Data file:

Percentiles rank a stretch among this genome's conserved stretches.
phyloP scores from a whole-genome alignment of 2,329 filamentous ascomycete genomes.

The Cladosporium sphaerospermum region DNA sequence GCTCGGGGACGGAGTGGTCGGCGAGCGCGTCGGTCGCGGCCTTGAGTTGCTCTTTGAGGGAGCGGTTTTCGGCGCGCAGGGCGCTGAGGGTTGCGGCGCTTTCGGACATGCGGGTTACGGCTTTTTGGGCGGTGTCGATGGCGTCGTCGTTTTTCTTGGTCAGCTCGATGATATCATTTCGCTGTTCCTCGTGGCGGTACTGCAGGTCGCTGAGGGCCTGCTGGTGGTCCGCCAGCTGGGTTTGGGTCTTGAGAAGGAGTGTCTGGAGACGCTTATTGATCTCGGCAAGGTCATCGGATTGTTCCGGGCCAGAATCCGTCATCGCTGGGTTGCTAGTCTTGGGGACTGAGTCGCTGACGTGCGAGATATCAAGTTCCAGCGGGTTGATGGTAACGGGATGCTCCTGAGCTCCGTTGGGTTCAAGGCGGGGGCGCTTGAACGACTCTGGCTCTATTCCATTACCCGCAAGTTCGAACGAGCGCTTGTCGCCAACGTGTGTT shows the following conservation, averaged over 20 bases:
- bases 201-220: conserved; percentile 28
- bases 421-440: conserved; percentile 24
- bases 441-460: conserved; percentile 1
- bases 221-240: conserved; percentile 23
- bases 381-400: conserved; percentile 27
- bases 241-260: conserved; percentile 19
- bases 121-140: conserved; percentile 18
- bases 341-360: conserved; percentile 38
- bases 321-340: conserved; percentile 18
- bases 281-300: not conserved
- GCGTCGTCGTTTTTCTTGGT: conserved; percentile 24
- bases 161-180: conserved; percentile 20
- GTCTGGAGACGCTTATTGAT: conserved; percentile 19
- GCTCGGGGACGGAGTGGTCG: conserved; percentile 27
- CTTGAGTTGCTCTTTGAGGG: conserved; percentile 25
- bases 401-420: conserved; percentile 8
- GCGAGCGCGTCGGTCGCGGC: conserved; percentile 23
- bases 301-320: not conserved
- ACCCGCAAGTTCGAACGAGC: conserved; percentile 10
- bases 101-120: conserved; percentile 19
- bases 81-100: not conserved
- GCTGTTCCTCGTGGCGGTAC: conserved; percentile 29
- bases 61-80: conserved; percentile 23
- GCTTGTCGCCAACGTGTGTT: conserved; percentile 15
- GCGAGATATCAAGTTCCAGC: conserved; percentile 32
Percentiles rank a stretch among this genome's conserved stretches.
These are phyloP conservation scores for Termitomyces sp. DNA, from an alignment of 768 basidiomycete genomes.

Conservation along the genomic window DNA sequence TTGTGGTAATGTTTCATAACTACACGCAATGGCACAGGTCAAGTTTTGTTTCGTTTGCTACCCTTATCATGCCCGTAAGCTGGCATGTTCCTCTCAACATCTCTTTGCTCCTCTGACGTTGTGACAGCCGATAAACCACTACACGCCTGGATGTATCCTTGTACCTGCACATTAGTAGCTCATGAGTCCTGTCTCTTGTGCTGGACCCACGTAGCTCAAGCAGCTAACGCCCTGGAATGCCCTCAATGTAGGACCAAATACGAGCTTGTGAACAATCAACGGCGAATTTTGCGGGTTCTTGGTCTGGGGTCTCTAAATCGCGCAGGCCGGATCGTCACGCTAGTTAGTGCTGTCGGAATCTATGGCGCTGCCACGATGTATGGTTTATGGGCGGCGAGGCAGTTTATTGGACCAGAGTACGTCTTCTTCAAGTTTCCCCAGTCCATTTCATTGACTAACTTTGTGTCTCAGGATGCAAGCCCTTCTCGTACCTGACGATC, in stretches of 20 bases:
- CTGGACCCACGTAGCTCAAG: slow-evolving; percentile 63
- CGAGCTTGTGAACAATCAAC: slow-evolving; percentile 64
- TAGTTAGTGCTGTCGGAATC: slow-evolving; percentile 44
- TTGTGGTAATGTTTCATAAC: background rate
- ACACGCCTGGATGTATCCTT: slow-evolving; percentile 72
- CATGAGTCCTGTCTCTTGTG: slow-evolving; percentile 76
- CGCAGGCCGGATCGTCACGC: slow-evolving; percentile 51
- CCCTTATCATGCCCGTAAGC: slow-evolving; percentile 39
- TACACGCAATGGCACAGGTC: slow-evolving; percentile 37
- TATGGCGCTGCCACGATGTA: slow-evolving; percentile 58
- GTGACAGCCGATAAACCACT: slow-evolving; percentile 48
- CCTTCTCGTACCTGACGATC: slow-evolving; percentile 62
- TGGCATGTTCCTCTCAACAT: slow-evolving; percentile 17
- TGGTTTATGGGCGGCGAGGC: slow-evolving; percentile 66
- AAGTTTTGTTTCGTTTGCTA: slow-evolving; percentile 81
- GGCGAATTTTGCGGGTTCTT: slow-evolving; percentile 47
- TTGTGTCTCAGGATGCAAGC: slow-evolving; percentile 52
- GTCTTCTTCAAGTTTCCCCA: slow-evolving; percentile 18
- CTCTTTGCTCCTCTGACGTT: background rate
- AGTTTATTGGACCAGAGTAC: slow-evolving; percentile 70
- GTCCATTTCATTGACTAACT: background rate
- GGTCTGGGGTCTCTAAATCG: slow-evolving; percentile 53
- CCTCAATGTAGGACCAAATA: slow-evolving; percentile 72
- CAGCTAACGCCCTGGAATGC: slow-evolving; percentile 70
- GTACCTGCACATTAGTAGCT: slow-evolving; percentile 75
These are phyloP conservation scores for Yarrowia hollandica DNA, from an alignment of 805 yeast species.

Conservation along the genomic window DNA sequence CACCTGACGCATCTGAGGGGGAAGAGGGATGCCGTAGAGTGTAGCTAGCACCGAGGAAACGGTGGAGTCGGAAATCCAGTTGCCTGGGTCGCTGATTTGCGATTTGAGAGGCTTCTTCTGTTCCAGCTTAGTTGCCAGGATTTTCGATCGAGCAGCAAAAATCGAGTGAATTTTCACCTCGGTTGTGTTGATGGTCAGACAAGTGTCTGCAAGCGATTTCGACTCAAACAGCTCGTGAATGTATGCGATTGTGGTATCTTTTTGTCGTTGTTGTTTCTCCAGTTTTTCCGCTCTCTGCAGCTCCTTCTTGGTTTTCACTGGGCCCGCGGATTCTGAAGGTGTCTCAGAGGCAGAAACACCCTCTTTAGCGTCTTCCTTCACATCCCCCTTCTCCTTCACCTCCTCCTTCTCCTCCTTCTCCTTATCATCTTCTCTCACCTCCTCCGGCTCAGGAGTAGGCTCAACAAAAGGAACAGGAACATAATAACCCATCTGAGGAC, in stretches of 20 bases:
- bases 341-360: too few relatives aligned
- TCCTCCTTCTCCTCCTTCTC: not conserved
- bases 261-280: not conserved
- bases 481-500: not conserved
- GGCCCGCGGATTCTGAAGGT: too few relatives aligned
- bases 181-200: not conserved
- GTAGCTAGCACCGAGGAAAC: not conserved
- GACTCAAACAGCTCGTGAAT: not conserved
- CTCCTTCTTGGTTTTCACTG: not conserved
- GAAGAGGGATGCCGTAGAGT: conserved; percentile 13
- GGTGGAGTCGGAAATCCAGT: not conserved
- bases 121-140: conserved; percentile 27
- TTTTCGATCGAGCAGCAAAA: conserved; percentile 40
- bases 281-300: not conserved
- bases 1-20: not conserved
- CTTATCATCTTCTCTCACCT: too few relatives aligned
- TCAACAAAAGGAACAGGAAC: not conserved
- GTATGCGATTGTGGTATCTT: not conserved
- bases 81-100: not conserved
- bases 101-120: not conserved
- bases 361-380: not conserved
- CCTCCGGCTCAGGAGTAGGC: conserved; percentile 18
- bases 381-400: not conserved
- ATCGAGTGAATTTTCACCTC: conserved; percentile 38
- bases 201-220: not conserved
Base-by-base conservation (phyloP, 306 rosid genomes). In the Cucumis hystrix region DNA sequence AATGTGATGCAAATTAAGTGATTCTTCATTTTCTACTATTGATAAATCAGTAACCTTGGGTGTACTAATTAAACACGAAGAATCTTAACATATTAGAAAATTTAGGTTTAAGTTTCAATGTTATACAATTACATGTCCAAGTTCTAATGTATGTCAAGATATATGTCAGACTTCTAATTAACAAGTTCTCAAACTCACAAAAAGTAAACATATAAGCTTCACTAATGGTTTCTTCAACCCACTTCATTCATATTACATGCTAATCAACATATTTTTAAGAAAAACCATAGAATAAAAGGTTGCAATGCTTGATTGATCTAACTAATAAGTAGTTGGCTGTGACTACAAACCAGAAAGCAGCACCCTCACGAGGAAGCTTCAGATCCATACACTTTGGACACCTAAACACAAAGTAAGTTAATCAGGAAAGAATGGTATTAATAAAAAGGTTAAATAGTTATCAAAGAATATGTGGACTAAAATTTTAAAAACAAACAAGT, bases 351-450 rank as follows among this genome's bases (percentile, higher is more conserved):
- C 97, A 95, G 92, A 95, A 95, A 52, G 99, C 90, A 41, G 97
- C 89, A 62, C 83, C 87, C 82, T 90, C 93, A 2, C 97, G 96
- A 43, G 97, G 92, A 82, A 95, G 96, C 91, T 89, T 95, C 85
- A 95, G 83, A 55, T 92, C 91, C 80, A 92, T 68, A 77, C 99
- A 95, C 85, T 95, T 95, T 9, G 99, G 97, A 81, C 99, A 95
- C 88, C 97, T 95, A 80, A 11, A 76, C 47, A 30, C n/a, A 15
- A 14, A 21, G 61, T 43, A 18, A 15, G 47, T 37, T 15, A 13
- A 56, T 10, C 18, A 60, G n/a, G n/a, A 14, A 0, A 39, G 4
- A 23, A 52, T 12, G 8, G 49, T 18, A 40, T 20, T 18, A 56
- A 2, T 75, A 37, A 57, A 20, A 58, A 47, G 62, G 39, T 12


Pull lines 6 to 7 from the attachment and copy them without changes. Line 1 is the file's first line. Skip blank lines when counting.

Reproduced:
- bases 441-460: conserved; percentile 1
- bases 221-240: conserved; percentile 23